AI-Powered Robot Teaches Itself To Walk In Short Time

By Vinay Minj

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Automation is gradually becoming a part of our everyday life. With new technological enhancements, the operational quality of automated machines such as robots may not even require any human mediation at all, as proven by a robot, which is programmed to pick itself up after falling and continue walking on its pathway.

Self-walking robot (Image credit: https://icdn2.digitaltrends.com)

Robots are adept at carrying out pretty much any task that a human would find unsafe, time consuming or monotonous. Thanks to Artificial Intelligence (AI) and Machine Learning (ML), robots can now learn and self-train to get accustomed to challenging external circumstances. But what happens if a robot collapses? Can it also train itself to get up or is external help required?

After intense research and development, a team comprising of researchers from Google, Georgia Institute of Technology and UC Berkeley have achieved a breakthrough in creating a robot which can effectively navigate its path without any human intervention.

Unlike Reinforcement Learning (RL) wherein machines learn by the trial-and-error method, an efficient algorithm based on Deep Reinforcement Learning, was created that enabled the robot to learn to walk on its own – without any human intervention.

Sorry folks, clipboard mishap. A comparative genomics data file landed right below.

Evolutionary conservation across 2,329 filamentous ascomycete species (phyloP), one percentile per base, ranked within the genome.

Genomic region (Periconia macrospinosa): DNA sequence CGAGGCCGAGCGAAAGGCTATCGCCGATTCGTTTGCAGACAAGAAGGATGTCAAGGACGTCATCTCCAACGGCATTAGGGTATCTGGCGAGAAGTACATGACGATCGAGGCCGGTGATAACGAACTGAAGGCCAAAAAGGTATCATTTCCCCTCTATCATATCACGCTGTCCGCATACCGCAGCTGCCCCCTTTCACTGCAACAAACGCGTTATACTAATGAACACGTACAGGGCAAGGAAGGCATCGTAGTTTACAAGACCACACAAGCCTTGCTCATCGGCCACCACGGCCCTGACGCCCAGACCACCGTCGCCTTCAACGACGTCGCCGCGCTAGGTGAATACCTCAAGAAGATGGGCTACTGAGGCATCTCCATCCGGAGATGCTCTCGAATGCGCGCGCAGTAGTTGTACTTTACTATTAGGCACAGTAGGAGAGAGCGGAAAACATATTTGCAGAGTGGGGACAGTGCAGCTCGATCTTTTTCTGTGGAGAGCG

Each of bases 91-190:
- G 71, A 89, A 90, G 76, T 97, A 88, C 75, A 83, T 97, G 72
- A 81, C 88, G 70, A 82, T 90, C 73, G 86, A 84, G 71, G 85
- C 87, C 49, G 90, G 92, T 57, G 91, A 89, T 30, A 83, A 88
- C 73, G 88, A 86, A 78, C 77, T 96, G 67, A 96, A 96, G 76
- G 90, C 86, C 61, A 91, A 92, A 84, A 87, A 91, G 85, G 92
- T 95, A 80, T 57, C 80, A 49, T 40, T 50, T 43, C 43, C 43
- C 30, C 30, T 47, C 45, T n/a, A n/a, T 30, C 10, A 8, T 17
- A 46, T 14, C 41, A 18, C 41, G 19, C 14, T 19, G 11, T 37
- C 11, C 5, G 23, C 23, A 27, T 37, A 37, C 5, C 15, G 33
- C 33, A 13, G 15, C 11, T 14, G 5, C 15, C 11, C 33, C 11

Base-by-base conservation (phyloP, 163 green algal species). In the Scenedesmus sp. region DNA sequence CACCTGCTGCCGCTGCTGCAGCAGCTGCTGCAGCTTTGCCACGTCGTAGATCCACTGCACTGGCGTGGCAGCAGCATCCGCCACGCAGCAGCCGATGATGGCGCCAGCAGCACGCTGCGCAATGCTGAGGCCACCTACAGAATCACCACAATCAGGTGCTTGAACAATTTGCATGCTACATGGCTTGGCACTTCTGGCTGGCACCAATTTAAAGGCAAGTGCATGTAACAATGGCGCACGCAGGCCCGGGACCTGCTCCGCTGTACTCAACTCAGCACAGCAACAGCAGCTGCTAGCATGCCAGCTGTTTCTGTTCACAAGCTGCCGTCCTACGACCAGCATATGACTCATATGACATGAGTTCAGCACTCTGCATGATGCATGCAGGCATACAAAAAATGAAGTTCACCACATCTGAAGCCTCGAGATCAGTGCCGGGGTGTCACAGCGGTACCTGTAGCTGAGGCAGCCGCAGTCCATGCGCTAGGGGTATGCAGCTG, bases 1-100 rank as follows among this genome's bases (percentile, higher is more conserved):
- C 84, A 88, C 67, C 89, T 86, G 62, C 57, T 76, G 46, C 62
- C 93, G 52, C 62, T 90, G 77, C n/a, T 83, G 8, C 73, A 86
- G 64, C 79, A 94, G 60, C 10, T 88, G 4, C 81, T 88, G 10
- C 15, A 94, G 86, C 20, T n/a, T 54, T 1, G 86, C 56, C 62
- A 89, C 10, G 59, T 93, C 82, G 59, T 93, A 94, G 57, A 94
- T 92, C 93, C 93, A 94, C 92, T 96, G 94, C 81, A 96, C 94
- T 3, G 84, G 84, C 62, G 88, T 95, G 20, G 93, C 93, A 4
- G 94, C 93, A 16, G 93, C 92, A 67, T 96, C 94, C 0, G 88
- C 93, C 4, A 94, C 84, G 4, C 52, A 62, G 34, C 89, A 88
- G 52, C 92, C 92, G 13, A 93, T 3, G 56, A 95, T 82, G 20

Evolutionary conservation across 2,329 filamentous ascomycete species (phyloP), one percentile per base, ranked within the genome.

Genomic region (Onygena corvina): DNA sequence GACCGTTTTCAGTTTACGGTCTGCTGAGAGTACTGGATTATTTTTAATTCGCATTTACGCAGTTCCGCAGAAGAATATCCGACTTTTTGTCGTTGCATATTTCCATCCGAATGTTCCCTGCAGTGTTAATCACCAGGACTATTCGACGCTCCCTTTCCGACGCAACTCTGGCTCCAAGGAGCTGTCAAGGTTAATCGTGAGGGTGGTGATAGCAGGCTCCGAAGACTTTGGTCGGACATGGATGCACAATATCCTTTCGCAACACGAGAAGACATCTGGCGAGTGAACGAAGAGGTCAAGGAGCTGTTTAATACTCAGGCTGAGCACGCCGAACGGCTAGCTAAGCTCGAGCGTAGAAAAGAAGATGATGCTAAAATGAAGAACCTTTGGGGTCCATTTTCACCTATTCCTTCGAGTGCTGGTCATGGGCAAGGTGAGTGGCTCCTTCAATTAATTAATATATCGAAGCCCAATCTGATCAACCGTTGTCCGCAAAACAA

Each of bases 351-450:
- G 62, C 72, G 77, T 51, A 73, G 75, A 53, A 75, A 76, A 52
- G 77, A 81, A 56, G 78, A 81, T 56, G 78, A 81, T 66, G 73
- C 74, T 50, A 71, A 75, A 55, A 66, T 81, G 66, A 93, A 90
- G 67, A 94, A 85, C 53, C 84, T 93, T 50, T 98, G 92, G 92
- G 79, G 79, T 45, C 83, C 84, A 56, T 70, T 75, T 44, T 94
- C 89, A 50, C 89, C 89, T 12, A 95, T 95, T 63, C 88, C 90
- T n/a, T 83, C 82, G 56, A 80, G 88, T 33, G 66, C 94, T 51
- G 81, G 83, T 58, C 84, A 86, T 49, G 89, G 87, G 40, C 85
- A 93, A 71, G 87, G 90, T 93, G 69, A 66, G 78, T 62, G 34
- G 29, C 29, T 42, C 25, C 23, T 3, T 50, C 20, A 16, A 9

Quick learning

This algorithm was fed into a four-legged and the result was surprising. Just as a newly born animal learns to move its limb and explore the physical environment, the robot after processing the raw data from its surroundings learned to walk albeit being a bit unstable. The robot was also able to quickly adapt to environments, like inclines, steps, and flat terrain with obstacles.

After a couple of hours, the four-legged robot was capable of reliably walking across a variety of difficult terrain types without failure. This allowed the researchers to remotely take control of the walking robot.

Less probability of damages

Automated machines will now be able to navigate through difficult terrain without much difficulty. This is particularly beneficial for robots who have been deployed in the armed forces or bomb disposal squad. To do their job effectively, often they have to go through harsh and rugged territories, which results in them stumbling across an obstacle. With the help of this technology, robots can now prevent themselves from any sort of damage.

Scope for further expansion

The researchers hope to implement this algorithm to different robots working in a similar environment. So, besides military applications, robots employed in an industrial or other commercial setting are set to soon prosper.

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